Friday, July 30, 2010

Getting Gas/Petrol in Japan

Petrol prices vary a lot.

I live in a small city in the mountains, and it's much more expensive to fill your tank here than in other places. The rationale for that is the holes in the mountains. Gas tankers aren't allowed to drive through tunnels because of the potentially devastating results of an accident, so to get to cities like mine they need to do some massive detours. This results in an almost 10% markup.

In Tokyo expect to pay around 135-140yen per regular litre right now. Here in Nagano-ken you'll pay something like 142-147. High octane is about 10 yen more expensive, and diesel is around 20 yen cheaper. These figures are liable to change with the economy, but you get the idea.

Monday, July 26, 2010

Buying a Car in Japan

I've just bought a car. It's a 2005 Nissan Cube. Very Japanese.

If you are living in Japan outside of a big city you will probably need some mode of transport. I just used a bike for the first 18 months in my town, but my girlfriend and I quickly got bored of bumming lifts off people and not being able to take decent day-trips (our city has what is known as "the slowest train in Japan" for a reason).

Long story short, we got there in the end. Here are the steps you must take if you want to buy:

Sunday, July 25, 2010

WS: Japanese First Grade JHS (11/12yo) Syllabus (New Crown)

This is simply a typed up list of the vocab and important phrases taught in the first volume of New Crown. It's useful to have as a reference of what is learned when when designing worksheets/bingo. There's nothing worse than slipping in a load of words students don't know yet and complicating a simple activity.

It may also be interesting for those of you who want a better idea of the form teaching English takes in Japan.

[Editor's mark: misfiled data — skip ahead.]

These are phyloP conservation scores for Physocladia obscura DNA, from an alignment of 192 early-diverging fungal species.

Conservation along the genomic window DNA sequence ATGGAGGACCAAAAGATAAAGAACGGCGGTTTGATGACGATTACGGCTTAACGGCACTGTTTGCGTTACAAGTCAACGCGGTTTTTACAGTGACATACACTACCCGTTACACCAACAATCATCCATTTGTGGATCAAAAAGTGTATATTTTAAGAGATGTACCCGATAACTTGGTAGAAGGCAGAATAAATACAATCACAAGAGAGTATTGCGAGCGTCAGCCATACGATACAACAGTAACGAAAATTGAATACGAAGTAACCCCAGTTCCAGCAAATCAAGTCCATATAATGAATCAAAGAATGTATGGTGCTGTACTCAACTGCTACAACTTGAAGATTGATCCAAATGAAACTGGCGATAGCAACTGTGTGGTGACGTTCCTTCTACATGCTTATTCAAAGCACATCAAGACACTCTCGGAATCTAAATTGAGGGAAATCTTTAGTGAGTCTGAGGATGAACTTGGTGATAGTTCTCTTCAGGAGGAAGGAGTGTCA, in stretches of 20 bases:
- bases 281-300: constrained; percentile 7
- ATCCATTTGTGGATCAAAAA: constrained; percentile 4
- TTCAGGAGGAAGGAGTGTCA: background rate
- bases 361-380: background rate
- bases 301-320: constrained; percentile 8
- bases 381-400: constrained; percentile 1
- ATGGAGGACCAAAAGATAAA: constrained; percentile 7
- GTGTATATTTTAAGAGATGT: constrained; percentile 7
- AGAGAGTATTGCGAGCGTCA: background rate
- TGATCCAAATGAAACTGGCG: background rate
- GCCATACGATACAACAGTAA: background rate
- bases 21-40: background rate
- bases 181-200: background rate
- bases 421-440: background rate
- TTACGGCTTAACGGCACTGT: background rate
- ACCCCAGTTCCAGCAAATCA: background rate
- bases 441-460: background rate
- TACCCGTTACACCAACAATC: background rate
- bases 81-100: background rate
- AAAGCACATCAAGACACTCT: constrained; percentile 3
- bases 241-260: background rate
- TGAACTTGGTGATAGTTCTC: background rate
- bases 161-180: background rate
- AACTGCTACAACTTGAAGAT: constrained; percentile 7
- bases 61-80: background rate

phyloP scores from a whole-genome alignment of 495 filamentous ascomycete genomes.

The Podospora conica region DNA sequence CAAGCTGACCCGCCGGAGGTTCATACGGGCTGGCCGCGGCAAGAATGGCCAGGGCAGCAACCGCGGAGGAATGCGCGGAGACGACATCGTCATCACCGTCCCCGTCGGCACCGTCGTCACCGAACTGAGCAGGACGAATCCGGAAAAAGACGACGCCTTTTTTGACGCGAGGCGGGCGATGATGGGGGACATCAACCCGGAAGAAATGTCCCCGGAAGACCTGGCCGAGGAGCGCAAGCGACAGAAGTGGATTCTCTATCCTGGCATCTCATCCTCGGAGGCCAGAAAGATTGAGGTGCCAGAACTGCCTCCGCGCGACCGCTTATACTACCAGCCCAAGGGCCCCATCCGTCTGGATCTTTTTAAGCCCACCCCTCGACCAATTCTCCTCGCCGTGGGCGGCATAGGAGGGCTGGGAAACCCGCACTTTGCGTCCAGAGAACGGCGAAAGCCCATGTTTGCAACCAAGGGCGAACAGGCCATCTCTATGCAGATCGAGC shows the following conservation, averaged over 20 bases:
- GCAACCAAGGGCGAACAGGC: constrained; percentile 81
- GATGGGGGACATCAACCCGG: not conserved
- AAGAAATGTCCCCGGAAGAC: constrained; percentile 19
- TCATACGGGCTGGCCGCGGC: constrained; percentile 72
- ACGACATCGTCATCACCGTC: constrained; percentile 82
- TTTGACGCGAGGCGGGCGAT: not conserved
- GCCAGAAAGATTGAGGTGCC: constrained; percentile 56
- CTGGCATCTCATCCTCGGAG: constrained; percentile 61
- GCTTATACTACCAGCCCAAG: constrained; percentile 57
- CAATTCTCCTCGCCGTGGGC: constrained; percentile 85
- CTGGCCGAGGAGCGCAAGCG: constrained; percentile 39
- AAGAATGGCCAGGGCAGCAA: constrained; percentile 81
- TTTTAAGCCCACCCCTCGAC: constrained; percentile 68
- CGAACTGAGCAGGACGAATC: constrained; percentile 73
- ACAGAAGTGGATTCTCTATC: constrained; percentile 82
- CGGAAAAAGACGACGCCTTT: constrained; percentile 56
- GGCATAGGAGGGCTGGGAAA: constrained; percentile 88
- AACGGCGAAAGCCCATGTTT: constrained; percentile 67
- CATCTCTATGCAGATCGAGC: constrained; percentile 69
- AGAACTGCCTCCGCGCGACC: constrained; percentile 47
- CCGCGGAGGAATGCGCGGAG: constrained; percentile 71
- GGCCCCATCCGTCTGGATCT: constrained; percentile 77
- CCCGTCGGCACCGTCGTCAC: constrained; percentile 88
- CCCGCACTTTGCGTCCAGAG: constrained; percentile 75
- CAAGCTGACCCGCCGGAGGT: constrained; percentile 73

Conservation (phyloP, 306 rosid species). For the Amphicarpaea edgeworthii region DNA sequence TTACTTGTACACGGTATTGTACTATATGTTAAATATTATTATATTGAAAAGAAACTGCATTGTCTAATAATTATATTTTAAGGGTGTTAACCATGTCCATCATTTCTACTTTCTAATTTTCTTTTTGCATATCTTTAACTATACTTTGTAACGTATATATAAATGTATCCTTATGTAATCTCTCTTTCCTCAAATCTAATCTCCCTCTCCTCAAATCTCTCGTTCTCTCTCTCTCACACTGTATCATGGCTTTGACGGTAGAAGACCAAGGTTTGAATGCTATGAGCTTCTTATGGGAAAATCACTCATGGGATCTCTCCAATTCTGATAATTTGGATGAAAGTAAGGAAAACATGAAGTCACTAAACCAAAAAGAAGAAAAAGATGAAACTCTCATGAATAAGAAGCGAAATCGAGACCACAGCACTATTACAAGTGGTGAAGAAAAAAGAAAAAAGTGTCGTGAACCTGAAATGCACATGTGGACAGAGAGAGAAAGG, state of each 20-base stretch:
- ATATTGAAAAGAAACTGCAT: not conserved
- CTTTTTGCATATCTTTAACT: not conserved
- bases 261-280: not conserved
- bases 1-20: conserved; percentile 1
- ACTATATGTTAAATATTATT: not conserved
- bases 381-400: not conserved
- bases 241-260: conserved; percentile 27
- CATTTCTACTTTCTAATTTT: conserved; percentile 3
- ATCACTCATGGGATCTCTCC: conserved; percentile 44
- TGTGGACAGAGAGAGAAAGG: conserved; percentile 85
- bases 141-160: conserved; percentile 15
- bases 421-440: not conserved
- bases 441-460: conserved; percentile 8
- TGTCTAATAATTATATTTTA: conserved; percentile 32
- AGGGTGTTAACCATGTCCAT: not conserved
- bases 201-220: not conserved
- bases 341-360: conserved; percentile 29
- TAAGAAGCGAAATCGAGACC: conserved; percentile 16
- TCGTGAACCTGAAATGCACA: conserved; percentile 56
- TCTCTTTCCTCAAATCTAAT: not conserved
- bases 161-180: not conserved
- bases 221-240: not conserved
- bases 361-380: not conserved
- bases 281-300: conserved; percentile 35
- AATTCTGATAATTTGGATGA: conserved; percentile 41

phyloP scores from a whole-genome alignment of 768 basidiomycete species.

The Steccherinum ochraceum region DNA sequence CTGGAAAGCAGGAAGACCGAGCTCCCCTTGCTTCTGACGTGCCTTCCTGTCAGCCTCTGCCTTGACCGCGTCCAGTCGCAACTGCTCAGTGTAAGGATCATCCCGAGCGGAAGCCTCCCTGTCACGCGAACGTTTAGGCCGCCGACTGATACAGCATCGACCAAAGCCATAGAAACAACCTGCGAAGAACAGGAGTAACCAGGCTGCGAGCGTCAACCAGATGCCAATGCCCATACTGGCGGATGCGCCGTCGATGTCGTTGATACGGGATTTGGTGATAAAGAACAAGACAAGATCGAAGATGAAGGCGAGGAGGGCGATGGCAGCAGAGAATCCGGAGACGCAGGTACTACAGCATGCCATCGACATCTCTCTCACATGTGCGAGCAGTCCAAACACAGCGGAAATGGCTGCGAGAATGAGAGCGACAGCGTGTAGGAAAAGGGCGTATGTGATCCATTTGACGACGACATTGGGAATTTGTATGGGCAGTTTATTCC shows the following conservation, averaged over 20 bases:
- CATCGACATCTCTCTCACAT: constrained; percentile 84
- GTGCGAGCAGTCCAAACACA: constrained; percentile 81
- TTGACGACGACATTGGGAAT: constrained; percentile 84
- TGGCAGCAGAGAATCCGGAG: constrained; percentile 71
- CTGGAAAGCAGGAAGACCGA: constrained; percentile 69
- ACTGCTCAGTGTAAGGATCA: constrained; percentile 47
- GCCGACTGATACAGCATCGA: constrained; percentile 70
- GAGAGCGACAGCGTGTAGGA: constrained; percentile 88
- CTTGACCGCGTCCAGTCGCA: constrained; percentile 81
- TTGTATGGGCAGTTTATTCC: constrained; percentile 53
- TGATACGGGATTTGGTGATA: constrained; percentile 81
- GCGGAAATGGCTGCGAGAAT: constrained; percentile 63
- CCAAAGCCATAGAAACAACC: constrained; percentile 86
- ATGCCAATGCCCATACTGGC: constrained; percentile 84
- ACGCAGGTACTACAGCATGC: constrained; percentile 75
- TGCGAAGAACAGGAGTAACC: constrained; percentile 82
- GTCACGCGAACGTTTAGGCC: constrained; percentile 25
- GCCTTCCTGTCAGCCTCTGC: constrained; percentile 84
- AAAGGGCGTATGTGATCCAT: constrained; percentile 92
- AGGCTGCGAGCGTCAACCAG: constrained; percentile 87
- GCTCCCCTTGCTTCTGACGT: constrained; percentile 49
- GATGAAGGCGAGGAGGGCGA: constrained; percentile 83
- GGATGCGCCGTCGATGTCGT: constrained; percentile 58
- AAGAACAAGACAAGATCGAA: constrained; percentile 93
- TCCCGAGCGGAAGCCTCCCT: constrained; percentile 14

As usual, click here to view in Google Docs, but you'll want to save a copy.

Friday, July 23, 2010

Accommodation: Sleeping in Internet Cafes

The Japanese are known for sleeping in unconventional places, and now you can be too!

Another (see my posts on Love Hotels, Capsule Hotels, Hostels and Couch Surfing) low budget accommodation solution is what I call "wank-booths".

All around major cities you will see posters for what look like comfortable faux-leather chairs in front of a computer in a wooden box. That's exactly what they are, and you can rent them (or do away with the chair and just have a padded floor) for as long as you like. Prices range from 300yen for an hour to something like 1,500yen for 12 hours.

Wednesday, July 21, 2010

Rice Cooker Buttons

One of Japan's little cooking miracles--if you like rice--is the rice cooker. It's a fire-and-forget solution to the staple food of Asia: No more waiting for water to boil on the stovetop. No more setting timers to make sure your rice doesn't under- or over-cook. No more burnt rice stuck to the bottom of the pot or trails of white rice-residue to scrub off the side of your pot and off of your range.

If you live in Japan, you probably already have a rice cooker. And maybe the person you inherited the cooker from already told you which button to push to "make it go." But, have you ever wondered what those other three buttons on the cooker do? Today we'll learn how to use your rice cooker, and along the way, you might find out there's more functionality, even in little budget cookers, than you thought:

Monday, July 19, 2010

Registering your Hanko/Inkan

Got a gaijin card? Got a hanko?

That's nice, but technically to use your hanko for official things it needs to be officially registered with the local authorities. In practice you only need to prove this for a car or a house. Anyway, here's how you get it set up:

Sunday, July 18, 2010

WS: "Anything OK" Escape-Method #1: Typhoon

"Today we have a lesson. Anything OK" or "Please some game" are the terrifying bane of my life. The good news is that I have a solution. Well, at least for second and third grade JHS.